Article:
Author: Virginia A. Myers
Keywords: John Lloyd Stephens, American literature, Frederick Catherwood, John Lloyd Stephens Incidents of Travel in Central America Chiapas and Yucatan, Maya Indians, Views of Ancient Monuments
How to Cite: Myers, V. A. (1972) “Frederick Catherwood: Engravings and Lithographs from the Mayan Drawings”, Books at Iowa. 16(1). doi: https://doi.org/10.17077/0006-7474.1337
Books at Iowa 16 (April 1972)
Pages 14-22, 27-33
When the titles Incidents of Travel in Central America, Chiapas, and Yucatan or Incidents of Travel in Yucatan are mentioned, John L. Stephens, the author, is usually recalled, but the name of Frederick Catherwood, the artist whose illustrations add a significant visual dimension to these volumes, is frequently overlooked. John Lloyd Stephens was a successful New York lawyer and already a popular author before he journeyed to the Yucatan Peninsula. In 1837 he had published an account of his travels in Arabia, and the next year he followed this with his Incidents of Travel in Greece, Turkey, Russia and Poland. Between 1839 and 1842 he and Frederick Catherwood made three expeditions to Yucatan, Chiapas, Quintana Roo and Guatemala. The two books which Stephens wrote based on these experiences quickly became best sellers, although the price of five dollars was then remarkably high for each two-volume set. The two volumes of Incidents of Travel in Central America were published in 1841 by Harper & Brothers and included 77 engravings, while the two volumes of Incidents of Travel in Yucatan, 1843, by the same publisher, were illustrated with 120 new engravings based on the careful drawings of Frederick Catherwood. These books “describe . . . the most extensive journey ever made by a stranger in that peninsula and contain the accounts of visits to forty-four ruined cities, or places in which the remains or vestiges of ancient population were found.”1
These were remarkable publications, even though travel books describing exotic lands were popular during the mid-nineteenth century. Capitán del Rio had written an account of his explorations of the ancient Mayan city of Palenque on the edge of the rain forests of Chiapas,2 and Count Waldeck had engraved an elaborately illustrated portfolio of certain architectural details there,3 but nothing either written or illustrated about the Mayan civilization could equal the accounts of John L. Stephens and Frederick Catherwood. J. Eric Thompson in his book The Rise and Fall of Maya Civilization states:
Stephens gave clear and interesting descriptions of the ruins they visited, free of all the twaddle about Atlantis and Egypt common in the 19th century. His accounts of life in Central America a century ago are vivid and delightful. Catherwood’s contribution was the excellent illustrations of Maya ruins or sculpture, far superior to any hitherto published. . . . Theirs was a fine team, and their two books are as fresh today as when they were written and illustrated.4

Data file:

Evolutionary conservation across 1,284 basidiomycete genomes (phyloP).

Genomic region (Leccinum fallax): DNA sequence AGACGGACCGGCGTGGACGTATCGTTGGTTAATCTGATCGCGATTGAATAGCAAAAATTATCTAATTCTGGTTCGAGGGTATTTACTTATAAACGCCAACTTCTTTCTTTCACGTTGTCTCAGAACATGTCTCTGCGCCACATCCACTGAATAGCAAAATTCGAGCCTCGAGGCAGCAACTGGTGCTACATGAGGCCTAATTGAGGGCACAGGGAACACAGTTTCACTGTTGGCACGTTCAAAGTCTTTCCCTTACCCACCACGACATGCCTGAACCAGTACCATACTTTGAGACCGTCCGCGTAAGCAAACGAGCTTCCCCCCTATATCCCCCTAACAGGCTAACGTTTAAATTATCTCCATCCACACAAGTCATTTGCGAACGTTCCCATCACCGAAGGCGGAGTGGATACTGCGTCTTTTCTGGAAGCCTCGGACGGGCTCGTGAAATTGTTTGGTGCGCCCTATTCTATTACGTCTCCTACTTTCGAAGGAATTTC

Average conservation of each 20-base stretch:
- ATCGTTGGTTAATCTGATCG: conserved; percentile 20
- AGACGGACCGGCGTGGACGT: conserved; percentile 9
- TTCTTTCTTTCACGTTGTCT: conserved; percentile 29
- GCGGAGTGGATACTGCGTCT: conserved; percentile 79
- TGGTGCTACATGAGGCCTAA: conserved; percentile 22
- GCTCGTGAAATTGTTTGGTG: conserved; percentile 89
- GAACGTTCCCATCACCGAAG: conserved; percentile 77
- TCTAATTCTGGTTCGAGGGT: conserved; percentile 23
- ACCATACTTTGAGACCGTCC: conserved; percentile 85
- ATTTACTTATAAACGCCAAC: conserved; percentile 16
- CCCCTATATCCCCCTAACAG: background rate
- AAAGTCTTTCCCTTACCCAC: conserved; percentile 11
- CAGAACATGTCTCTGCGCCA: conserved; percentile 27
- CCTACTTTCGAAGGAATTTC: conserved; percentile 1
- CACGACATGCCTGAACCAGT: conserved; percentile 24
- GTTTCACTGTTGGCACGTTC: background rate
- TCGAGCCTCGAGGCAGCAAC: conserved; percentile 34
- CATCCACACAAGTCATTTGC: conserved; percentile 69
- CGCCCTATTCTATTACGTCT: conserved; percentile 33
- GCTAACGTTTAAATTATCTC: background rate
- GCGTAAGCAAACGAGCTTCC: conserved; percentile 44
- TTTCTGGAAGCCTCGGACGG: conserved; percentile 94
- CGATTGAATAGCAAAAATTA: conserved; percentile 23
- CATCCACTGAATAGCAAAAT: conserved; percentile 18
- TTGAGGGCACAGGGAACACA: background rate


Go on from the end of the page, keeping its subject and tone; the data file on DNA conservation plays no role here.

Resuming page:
Their sojourns in Yucatan and environs went far beyond mere archeological explorations of ancient ruins. The two explorers, while ever searching for significant sites of Mayan civilization, were hardly blinded by a single-minded purpose. They described in detail the character and life of the people they met. In one chapter, for example, Stephens discusses details of housekeeping, bullfighting, a procession and a concert.5 Catherwood, although his main concern was making careful studies of the ruins, also included drawings such as a “Seybo Tree,” a “Ticul Vase,” “A Noria, or well,” a “Street in the Village at Nohcacab” and “An Aguada.” In general these pictures were printed from wood blocks cut by Dr. Alexander Anderson after the original Catherwood drawings. Their size is usually less than half a page. But the important point here is that Catherwood had the all-inclusive interests of an artist and tried to understand as much as he could about everything he saw. Even when he was limited to the twenty-five plates and a written introduction in his Views of Ancient Monuments, he considered the flora and fauna of the land, the ethnic characteristics of the people, and the history and geography of the region, as well as the ruins and whole city plans. His enlightened speculation and conclusions overall confirm a personality with rich background and broad interests going far beyond the perspectives of an object-oriented archeologist.